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Food trucks banding together to create new hub/restaurant along 23rd Street
Lawrence is getting creative with food and trucks, and I’m not just talking about my method for eating biscuits and gravy while still safely making the Kasold Curve. No, four area food trucks have joined forces to lease space along 23rd Street for a unique food truck hub.
The operators of Torched Goodness, Drasko’s, The Purple Carrot and Wilma’s Real Good Food have reached a deal to take over the spot formerly occupied by Granddaddy’s BBQ at 1447 W. 23rd St.
The new venture will be called Fork to Fender, and it will be a little bit restaurant and a little bit food truck. Chefs from each of the four food trucks have committed to have at least a portion of their food truck menus available each day at Fork to Fender. In addition, there will be certain days of the week where all the food trucks — plus some guest trucks from Kansas City — will be parked outside. Customers will be able to order their food from the trucks and then have the option of taking the food inside the Fork to Fender space.
The concept behind the idea is unique but simple, said Julia Ireland of Torched Goodness: Lawrence diners need to know there is a consistent location where they can always get food truck grub.
“Lawrence is a good town for food trucks, but we need to band together to get more of an awareness for food trucks,” Ireland said.
The joint location also will offer another benefit: the opportunity to have a liquor license. Food trucks in Lawrence aren’t allowed to have a liquor license. But by having a storefront, the businesses will be able to sell craft beers, wines and other alcoholic beverages at the inside location.
The storefront also will serve as a space for some vendors of the Lawrence Farmers' Market to sell their items year-around. Ireland said the store plans to stock some of the honey, jams, jellies and even the locally raised meat.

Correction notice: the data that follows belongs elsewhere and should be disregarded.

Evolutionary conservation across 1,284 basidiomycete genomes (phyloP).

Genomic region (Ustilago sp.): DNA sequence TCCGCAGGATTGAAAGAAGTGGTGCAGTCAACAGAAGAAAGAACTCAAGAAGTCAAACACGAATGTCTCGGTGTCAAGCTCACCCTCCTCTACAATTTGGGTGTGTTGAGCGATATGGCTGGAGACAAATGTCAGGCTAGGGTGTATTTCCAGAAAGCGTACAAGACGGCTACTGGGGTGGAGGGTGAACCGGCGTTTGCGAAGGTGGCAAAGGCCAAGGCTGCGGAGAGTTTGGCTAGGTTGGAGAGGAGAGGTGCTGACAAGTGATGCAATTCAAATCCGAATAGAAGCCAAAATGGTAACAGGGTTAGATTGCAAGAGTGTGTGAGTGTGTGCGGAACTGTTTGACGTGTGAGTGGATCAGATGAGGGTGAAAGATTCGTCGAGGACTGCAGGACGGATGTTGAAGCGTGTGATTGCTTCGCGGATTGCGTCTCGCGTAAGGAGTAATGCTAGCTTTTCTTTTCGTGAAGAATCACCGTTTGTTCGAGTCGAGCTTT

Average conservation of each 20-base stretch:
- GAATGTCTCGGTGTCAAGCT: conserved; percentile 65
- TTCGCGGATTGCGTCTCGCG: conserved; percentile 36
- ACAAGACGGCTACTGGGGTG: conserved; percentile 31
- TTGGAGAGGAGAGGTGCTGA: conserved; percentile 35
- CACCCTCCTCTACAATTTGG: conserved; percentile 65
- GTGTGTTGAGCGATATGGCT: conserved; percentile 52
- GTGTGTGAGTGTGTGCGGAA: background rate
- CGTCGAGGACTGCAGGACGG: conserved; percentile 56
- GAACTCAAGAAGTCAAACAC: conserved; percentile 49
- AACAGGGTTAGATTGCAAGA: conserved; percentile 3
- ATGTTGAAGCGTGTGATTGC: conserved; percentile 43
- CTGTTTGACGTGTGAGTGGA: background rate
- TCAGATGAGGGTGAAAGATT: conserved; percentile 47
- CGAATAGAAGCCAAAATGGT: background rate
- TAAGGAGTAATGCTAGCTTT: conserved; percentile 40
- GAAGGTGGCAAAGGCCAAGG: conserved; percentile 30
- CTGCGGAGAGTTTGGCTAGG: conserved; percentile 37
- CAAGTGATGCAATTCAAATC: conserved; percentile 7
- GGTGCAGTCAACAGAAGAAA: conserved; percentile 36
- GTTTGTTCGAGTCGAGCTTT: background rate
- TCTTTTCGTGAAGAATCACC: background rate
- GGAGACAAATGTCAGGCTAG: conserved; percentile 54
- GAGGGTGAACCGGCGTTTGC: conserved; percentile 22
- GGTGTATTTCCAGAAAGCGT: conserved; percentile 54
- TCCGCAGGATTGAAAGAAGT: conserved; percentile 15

“We’re trying to make it a small business hub of local artisan food vendors,” Ireland said. “We want that local community feel.”
Ireland said the businesses took possession of the storefront last week and have begun renovations. She said they hope to have the business open sometime in September. But there are still hurdles to meeting that date. The business has created a Kickstarter campaign in hopes of raising $9,000 to help cover the cost of the liquor license and some additional kitchen equipment.
As for the type of food to be served, Ireland said it will be an eclectic mix. Drasko’s is known for down-home comfort food and barbecue dishes. The Purple Carrot is a vegan food truck that does things like avocado smoothies, veggie burgers and other such fare. Wilma’s Real Good Food — which recently was named the best food truck in Kansas City by KC Magazine — makes dishes such as meatball sliders, homemade bratwursts and fried grits. Torched Goodness plans to expand its menu from its dessert theme to include meat pies, such as Shepherd’s Pie and chicken pot pie, plus frittatas and other dishes.
But don’t worry, Torched Goodness also will continue making its creme brûlée, and will continue to have its stand downtown and also at the Saturday farmers' market.
That’s good news because, as I have learned, I need a really wide berth when I’m going around Kasold Curve with a handheld kitchen torch.